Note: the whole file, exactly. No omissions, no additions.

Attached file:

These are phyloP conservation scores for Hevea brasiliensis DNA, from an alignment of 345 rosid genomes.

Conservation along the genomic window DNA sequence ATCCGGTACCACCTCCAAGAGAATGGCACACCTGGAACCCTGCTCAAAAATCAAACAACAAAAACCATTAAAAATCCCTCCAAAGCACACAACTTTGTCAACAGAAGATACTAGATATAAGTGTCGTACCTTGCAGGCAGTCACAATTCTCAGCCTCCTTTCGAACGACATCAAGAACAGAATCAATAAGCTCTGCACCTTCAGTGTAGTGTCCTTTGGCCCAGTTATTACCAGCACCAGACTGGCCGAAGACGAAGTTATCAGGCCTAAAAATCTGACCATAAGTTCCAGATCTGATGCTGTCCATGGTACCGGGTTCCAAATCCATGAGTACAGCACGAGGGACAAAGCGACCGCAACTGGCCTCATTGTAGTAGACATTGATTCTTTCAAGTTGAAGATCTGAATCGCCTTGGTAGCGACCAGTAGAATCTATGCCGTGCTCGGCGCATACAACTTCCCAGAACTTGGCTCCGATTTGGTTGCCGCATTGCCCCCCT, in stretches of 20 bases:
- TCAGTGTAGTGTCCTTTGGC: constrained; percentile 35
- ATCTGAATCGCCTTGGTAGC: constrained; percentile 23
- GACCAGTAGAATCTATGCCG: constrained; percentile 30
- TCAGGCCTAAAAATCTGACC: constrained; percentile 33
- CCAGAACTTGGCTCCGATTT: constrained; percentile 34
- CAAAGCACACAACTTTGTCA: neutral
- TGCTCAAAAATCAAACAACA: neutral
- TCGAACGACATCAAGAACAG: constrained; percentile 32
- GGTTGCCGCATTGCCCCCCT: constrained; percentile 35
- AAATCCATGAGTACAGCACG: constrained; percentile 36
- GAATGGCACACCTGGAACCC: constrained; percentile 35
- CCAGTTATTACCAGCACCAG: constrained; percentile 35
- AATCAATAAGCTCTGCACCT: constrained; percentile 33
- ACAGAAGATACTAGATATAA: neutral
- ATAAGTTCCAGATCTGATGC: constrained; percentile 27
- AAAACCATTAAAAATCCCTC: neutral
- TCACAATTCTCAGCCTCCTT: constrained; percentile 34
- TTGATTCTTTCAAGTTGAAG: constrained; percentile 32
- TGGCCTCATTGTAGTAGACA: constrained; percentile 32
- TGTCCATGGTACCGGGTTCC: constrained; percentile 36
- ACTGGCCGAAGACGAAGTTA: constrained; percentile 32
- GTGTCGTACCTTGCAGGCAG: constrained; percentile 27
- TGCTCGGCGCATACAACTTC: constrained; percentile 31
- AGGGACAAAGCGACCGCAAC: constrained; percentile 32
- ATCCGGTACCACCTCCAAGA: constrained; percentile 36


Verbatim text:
These are phyloP conservation scores for Hevea brasiliensis DNA, from an alignment of 345 rosid genomes.

Conservation along the genomic window DNA sequence ATCCGGTACCACCTCCAAGAGAATGGCACACCTGGAACCCTGCTCAAAAATCAAACAACAAAAACCATTAAAAATCCCTCCAAAGCACACAACTTTGTCAACAGAAGATACTAGATATAAGTGTCGTACCTTGCAGGCAGTCACAATTCTCAGCCTCCTTTCGAACGACATCAAGAACAGAATCAATAAGCTCTGCACCTTCAGTGTAGTGTCCTTTGGCCCAGTTATTACCAGCACCAGACTGGCCGAAGACGAAGTTATCAGGCCTAAAAATCTGACCATAAGTTCCAGATCTGATGCTGTCCATGGTACCGGGTTCCAAATCCATGAGTACAGCACGAGGGACAAAGCGACCGCAACTGGCCTCATTGTAGTAGACATTGATTCTTTCAAGTTGAAGATCTGAATCGCCTTGGTAGCGACCAGTAGAATCTATGCCGTGCTCGGCGCATACAACTTCCCAGAACTTGGCTCCGATTTGGTTGCCGCATTGCCCCCCT, in stretches of 20 bases:
- TCAGTGTAGTGTCCTTTGGC: constrained; percentile 35
- ATCTGAATCGCCTTGGTAGC: constrained; percentile 23
- GACCAGTAGAATCTATGCCG: constrained; percentile 30
- TCAGGCCTAAAAATCTGACC: constrained; percentile 33
- CCAGAACTTGGCTCCGATTT: constrained; percentile 34
- CAAAGCACACAACTTTGTCA: neutral
- TGCTCAAAAATCAAACAACA: neutral
- TCGAACGACATCAAGAACAG: constrained; percentile 32
- GGTTGCCGCATTGCCCCCCT: constrained; percentile 35
- AAATCCATGAGTACAGCACG: constrained; percentile 36
- GAATGGCACACCTGGAACCC: constrained; percentile 35
- CCAGTTATTACCAGCACCAG: constrained; percentile 35
- AATCAATAAGCTCTGCACCT: constrained; percentile 33
- ACAGAAGATACTAGATATAA: neutral
- ATAAGTTCCAGATCTGATGC: constrained; percentile 27
- AAAACCATTAAAAATCCCTC: neutral
- TCACAATTCTCAGCCTCCTT: constrained; percentile 34
- TTGATTCTTTCAAGTTGAAG: constrained; percentile 32
- TGGCCTCATTGTAGTAGACA: constrained; percentile 32
- TGTCCATGGTACCGGGTTCC: constrained; percentile 36
- ACTGGCCGAAGACGAAGTTA: constrained; percentile 32
- GTGTCGTACCTTGCAGGCAG: constrained; percentile 27
- TGCTCGGCGCATACAACTTC: constrained; percentile 31
- AGGGACAAAGCGACCGCAAC: constrained; percentile 32
- ATCCGGTACCACCTCCAAGA: constrained; percentile 36